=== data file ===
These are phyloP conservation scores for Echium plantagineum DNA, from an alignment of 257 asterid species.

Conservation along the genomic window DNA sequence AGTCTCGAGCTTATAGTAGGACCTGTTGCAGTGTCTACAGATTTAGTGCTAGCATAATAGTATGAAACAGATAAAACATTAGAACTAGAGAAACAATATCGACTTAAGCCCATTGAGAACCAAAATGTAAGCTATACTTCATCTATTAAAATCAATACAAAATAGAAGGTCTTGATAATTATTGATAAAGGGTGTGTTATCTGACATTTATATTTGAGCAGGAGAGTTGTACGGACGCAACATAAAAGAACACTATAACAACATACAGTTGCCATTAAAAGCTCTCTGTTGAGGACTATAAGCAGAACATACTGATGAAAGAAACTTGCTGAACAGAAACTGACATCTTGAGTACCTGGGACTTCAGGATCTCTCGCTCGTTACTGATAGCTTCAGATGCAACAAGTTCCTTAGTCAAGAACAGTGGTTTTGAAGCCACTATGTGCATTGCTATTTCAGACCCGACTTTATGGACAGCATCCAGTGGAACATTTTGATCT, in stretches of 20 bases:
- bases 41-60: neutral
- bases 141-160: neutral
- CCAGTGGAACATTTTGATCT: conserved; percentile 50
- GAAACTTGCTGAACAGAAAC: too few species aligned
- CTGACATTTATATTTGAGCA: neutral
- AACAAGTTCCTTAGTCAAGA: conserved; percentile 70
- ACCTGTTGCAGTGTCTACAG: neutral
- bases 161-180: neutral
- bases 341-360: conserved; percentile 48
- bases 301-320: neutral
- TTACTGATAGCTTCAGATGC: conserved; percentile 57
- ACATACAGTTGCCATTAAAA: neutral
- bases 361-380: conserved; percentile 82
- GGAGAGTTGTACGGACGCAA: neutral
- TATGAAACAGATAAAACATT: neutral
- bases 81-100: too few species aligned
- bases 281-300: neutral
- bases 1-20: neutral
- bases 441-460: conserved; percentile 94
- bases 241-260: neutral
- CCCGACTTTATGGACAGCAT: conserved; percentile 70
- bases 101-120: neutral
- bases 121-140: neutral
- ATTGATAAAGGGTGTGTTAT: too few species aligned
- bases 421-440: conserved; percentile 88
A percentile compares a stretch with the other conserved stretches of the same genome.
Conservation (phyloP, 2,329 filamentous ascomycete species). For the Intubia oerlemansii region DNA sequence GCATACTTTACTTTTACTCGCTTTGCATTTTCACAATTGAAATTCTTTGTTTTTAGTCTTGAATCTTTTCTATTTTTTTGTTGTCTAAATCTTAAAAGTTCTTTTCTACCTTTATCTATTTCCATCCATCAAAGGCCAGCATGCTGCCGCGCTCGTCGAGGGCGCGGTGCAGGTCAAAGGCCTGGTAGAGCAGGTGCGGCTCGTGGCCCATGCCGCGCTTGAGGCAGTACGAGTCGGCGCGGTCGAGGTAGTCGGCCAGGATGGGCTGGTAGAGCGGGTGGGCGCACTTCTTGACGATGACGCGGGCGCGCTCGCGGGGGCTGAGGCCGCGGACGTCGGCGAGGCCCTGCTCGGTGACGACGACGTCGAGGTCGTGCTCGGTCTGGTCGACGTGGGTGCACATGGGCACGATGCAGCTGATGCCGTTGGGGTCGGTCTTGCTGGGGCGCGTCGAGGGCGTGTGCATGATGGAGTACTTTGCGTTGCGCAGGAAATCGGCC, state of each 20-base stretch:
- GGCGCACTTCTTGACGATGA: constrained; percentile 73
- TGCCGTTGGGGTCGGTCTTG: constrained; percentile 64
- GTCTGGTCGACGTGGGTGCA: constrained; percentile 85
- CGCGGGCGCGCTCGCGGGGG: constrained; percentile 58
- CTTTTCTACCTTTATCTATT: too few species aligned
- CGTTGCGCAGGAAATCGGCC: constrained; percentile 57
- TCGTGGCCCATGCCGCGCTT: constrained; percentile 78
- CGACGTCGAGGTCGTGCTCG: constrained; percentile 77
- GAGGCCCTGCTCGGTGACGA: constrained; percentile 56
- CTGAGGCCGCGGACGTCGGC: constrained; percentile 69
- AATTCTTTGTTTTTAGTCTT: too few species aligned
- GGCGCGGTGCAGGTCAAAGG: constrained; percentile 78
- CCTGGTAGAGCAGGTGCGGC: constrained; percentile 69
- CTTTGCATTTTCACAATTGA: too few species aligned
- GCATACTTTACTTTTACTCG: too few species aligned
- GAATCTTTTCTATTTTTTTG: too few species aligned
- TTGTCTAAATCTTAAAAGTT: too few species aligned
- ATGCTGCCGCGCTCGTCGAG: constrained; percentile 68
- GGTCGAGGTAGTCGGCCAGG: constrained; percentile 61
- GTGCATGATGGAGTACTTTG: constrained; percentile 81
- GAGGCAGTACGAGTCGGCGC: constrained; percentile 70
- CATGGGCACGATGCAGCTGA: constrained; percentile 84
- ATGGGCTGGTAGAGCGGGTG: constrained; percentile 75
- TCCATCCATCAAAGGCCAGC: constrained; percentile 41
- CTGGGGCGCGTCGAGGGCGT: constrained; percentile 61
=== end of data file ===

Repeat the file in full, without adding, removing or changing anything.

These are phyloP conservation scores for Echium plantagineum DNA, from an alignment of 257 asterid species.

Conservation along the genomic window DNA sequence AGTCTCGAGCTTATAGTAGGACCTGTTGCAGTGTCTACAGATTTAGTGCTAGCATAATAGTATGAAACAGATAAAACATTAGAACTAGAGAAACAATATCGACTTAAGCCCATTGAGAACCAAAATGTAAGCTATACTTCATCTATTAAAATCAATACAAAATAGAAGGTCTTGATAATTATTGATAAAGGGTGTGTTATCTGACATTTATATTTGAGCAGGAGAGTTGTACGGACGCAACATAAAAGAACACTATAACAACATACAGTTGCCATTAAAAGCTCTCTGTTGAGGACTATAAGCAGAACATACTGATGAAAGAAACTTGCTGAACAGAAACTGACATCTTGAGTACCTGGGACTTCAGGATCTCTCGCTCGTTACTGATAGCTTCAGATGCAACAAGTTCCTTAGTCAAGAACAGTGGTTTTGAAGCCACTATGTGCATTGCTATTTCAGACCCGACTTTATGGACAGCATCCAGTGGAACATTTTGATCT, in stretches of 20 bases:
- bases 41-60: neutral
- bases 141-160: neutral
- CCAGTGGAACATTTTGATCT: conserved; percentile 50
- GAAACTTGCTGAACAGAAAC: too few species aligned
- CTGACATTTATATTTGAGCA: neutral
- AACAAGTTCCTTAGTCAAGA: conserved; percentile 70
- ACCTGTTGCAGTGTCTACAG: neutral
- bases 161-180: neutral
- bases 341-360: conserved; percentile 48
- bases 301-320: neutral
- TTACTGATAGCTTCAGATGC: conserved; percentile 57
- ACATACAGTTGCCATTAAAA: neutral
- bases 361-380: conserved; percentile 82
- GGAGAGTTGTACGGACGCAA: neutral
- TATGAAACAGATAAAACATT: neutral
- bases 81-100: too few species aligned
- bases 281-300: neutral
- bases 1-20: neutral
- bases 441-460: conserved; percentile 94
- bases 241-260: neutral
- CCCGACTTTATGGACAGCAT: conserved; percentile 70
- bases 101-120: neutral
- bases 121-140: neutral
- ATTGATAAAGGGTGTGTTAT: too few species aligned
- bases 421-440: conserved; percentile 88
A percentile compares a stretch with the other conserved stretches of the same genome.
Conservation (phyloP, 2,329 filamentous ascomycete species). For the Intubia oerlemansii region DNA sequence GCATACTTTACTTTTACTCGCTTTGCATTTTCACAATTGAAATTCTTTGTTTTTAGTCTTGAATCTTTTCTATTTTTTTGTTGTCTAAATCTTAAAAGTTCTTTTCTACCTTTATCTATTTCCATCCATCAAAGGCCAGCATGCTGCCGCGCTCGTCGAGGGCGCGGTGCAGGTCAAAGGCCTGGTAGAGCAGGTGCGGCTCGTGGCCCATGCCGCGCTTGAGGCAGTACGAGTCGGCGCGGTCGAGGTAGTCGGCCAGGATGGGCTGGTAGAGCGGGTGGGCGCACTTCTTGACGATGACGCGGGCGCGCTCGCGGGGGCTGAGGCCGCGGACGTCGGCGAGGCCCTGCTCGGTGACGACGACGTCGAGGTCGTGCTCGGTCTGGTCGACGTGGGTGCACATGGGCACGATGCAGCTGATGCCGTTGGGGTCGGTCTTGCTGGGGCGCGTCGAGGGCGTGTGCATGATGGAGTACTTTGCGTTGCGCAGGAAATCGGCC, state of each 20-base stretch:
- GGCGCACTTCTTGACGATGA: constrained; percentile 73
- TGCCGTTGGGGTCGGTCTTG: constrained; percentile 64
- GTCTGGTCGACGTGGGTGCA: constrained; percentile 85
- CGCGGGCGCGCTCGCGGGGG: constrained; percentile 58
- CTTTTCTACCTTTATCTATT: too few species aligned
- CGTTGCGCAGGAAATCGGCC: constrained; percentile 57
- TCGTGGCCCATGCCGCGCTT: constrained; percentile 78
- CGACGTCGAGGTCGTGCTCG: constrained; percentile 77
- GAGGCCCTGCTCGGTGACGA: constrained; percentile 56
- CTGAGGCCGCGGACGTCGGC: constrained; percentile 69
- AATTCTTTGTTTTTAGTCTT: too few species aligned
- GGCGCGGTGCAGGTCAAAGG: constrained; percentile 78
- CCTGGTAGAGCAGGTGCGGC: constrained; percentile 69
- CTTTGCATTTTCACAATTGA: too few species aligned
- GCATACTTTACTTTTACTCG: too few species aligned
- GAATCTTTTCTATTTTTTTG: too few species aligned
- TTGTCTAAATCTTAAAAGTT: too few species aligned
- ATGCTGCCGCGCTCGTCGAG: constrained; percentile 68
- GGTCGAGGTAGTCGGCCAGG: constrained; percentile 61
- GTGCATGATGGAGTACTTTG: constrained; percentile 81
- GAGGCAGTACGAGTCGGCGC: constrained; percentile 70
- CATGGGCACGATGCAGCTGA: constrained; percentile 84
- ATGGGCTGGTAGAGCGGGTG: constrained; percentile 75
- TCCATCCATCAAAGGCCAGC: constrained; percentile 41
- CTGGGGCGCGTCGAGGGCGT: constrained; percentile 61